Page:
In these more enlightened times, we no longer hang opponents of technical revolutions or even transport them to foreign lands because all we have to do is whisper the accusation: Luddite! Thus branded, these individuals automatically become ignorant, naive, backward, destructive people, who are opposed to 'progress'. However the insight provided by historians who have studied this movement shows that it was not the new technology to which the Luddites objected, but the societal changes that were being imposed on them from above by proponents of this technology. It was not the threat to full employment that concerned them, but the threat to the traditional wages a labourer could earn. They did not ask for a return to old fashioned work, but to "full fashioned work at the old fashion'd price".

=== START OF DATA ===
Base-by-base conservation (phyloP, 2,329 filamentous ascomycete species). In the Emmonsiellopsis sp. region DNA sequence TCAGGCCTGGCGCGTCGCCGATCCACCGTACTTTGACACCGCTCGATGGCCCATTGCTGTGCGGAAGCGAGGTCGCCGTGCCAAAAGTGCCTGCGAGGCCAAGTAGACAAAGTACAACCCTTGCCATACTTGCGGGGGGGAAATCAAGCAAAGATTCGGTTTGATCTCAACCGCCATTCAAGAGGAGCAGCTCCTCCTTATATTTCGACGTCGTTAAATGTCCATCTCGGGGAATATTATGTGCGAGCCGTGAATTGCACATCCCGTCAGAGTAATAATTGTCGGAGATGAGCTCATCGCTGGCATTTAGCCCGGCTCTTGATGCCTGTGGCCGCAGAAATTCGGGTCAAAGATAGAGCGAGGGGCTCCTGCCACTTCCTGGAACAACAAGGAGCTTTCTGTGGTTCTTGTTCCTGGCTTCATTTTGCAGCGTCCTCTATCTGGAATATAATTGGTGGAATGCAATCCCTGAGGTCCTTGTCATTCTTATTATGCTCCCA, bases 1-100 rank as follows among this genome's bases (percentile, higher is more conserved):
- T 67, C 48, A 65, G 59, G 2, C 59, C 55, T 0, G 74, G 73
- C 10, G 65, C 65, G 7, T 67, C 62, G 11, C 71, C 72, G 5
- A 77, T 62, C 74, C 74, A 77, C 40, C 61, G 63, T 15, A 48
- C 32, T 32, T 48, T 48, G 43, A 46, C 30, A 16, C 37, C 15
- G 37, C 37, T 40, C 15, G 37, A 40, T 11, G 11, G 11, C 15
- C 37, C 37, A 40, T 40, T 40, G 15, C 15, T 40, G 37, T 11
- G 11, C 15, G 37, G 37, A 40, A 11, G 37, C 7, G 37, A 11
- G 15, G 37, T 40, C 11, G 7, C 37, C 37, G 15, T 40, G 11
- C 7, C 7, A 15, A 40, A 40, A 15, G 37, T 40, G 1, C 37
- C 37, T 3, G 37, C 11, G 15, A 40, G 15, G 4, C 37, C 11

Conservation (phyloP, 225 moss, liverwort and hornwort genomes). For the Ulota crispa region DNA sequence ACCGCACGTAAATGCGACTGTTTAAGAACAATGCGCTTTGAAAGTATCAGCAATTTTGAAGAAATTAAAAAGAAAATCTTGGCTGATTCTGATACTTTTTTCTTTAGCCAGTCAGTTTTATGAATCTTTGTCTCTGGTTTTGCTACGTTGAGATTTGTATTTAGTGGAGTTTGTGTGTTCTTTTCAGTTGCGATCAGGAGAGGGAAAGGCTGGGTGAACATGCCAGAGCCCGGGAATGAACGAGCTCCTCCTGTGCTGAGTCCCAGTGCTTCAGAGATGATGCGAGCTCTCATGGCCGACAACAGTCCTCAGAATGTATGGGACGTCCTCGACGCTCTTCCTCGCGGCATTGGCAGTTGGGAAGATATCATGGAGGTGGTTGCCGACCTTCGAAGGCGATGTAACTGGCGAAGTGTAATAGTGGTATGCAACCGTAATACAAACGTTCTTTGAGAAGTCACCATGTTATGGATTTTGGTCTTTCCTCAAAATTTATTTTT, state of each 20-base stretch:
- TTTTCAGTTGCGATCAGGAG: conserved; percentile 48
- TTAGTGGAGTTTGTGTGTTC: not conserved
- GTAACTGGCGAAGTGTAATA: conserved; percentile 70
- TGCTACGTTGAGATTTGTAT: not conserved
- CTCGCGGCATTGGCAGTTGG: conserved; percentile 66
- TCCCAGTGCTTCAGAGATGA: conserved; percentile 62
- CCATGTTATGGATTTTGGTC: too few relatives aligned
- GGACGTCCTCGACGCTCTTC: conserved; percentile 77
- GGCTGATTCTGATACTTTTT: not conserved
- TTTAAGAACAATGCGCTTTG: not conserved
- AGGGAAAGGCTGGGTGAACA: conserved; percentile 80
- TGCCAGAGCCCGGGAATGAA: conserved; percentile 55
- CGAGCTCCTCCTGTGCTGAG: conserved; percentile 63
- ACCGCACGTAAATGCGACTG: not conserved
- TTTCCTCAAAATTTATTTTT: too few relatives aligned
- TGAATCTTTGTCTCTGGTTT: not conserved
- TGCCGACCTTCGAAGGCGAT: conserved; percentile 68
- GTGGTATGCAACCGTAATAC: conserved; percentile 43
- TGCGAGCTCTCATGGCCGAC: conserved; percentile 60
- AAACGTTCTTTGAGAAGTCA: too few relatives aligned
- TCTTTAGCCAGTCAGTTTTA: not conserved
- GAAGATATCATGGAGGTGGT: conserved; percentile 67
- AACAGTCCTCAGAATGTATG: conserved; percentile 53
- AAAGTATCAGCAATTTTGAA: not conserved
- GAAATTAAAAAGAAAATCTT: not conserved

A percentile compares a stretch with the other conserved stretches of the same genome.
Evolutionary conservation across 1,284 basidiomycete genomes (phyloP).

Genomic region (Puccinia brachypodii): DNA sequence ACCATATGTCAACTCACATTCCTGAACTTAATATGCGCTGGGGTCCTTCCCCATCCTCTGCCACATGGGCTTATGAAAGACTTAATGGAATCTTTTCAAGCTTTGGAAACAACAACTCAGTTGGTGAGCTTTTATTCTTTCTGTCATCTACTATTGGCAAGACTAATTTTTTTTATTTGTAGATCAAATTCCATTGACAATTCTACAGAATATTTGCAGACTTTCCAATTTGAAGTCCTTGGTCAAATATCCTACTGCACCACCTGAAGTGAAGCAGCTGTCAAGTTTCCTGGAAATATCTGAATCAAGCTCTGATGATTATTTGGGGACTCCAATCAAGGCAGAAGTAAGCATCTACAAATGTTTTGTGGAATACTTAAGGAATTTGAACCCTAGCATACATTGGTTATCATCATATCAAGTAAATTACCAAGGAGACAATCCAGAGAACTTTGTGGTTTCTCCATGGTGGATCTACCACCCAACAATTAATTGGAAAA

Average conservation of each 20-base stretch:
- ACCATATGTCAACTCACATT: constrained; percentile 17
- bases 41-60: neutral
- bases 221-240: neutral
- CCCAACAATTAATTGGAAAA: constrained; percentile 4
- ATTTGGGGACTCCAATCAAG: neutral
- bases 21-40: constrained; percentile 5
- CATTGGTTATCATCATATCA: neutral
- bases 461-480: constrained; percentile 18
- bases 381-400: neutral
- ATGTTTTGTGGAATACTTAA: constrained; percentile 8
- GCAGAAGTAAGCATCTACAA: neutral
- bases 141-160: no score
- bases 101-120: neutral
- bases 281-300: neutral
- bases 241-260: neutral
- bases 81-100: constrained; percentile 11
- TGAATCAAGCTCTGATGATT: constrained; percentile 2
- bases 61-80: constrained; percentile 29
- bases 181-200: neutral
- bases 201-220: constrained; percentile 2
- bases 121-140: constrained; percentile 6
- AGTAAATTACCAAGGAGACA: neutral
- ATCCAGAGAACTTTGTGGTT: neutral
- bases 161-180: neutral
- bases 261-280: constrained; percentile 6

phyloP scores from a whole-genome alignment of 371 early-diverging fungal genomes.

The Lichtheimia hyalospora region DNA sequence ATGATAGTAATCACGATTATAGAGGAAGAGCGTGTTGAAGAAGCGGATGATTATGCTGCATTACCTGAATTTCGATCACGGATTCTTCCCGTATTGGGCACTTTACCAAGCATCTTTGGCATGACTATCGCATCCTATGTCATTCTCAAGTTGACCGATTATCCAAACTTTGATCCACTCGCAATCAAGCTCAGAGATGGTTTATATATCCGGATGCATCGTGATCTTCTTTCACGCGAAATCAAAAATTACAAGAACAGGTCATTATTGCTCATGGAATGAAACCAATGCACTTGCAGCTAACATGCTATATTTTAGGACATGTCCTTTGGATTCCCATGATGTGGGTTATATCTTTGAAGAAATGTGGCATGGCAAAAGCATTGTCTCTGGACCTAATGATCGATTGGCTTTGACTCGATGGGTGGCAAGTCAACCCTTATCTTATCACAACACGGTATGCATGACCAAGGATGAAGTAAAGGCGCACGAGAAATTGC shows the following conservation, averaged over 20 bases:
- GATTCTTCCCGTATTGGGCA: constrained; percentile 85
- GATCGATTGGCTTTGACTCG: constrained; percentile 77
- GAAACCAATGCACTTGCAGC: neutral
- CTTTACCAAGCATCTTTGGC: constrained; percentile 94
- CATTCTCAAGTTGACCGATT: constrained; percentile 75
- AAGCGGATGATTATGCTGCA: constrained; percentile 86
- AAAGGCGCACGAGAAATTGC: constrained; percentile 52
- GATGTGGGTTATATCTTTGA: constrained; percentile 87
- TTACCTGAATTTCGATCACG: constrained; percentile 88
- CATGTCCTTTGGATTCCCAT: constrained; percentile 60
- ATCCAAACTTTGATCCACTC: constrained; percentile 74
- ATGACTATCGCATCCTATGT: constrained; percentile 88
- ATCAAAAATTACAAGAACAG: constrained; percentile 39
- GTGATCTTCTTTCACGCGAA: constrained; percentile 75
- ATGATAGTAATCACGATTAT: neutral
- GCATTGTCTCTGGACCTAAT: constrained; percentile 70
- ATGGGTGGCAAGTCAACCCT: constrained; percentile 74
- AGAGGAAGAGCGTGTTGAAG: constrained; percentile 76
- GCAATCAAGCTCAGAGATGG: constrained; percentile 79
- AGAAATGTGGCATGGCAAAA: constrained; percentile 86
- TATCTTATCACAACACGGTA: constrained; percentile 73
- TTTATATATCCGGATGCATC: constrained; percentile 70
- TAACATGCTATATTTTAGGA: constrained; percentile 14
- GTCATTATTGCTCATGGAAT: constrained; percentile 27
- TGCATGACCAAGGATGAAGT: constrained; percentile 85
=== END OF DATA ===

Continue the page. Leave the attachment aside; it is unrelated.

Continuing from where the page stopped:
Luddites in the age of computers
It would be a mistake to conclude from either the title or contents of this article that the author is opposed to computers. The first thing he does when he walks into his office, after turning on the lights, is to turn on a computer. It would also be a mistake to presume that, by labelling himself a modern Luddite, the author wishes to destroy the computers in our school and universities, or even remove them from the classroom. There is abundant evidence that computers can play a role in teaching and learning.
Instead, like his predecessors, this Luddite would like to concentrate on carefully selected targets, to remind the reader that any critical analysis of computer-based instruction would conclude that its use does not necessarily improve the teaching/learning environment.
Should instructional equipment carry a warning label?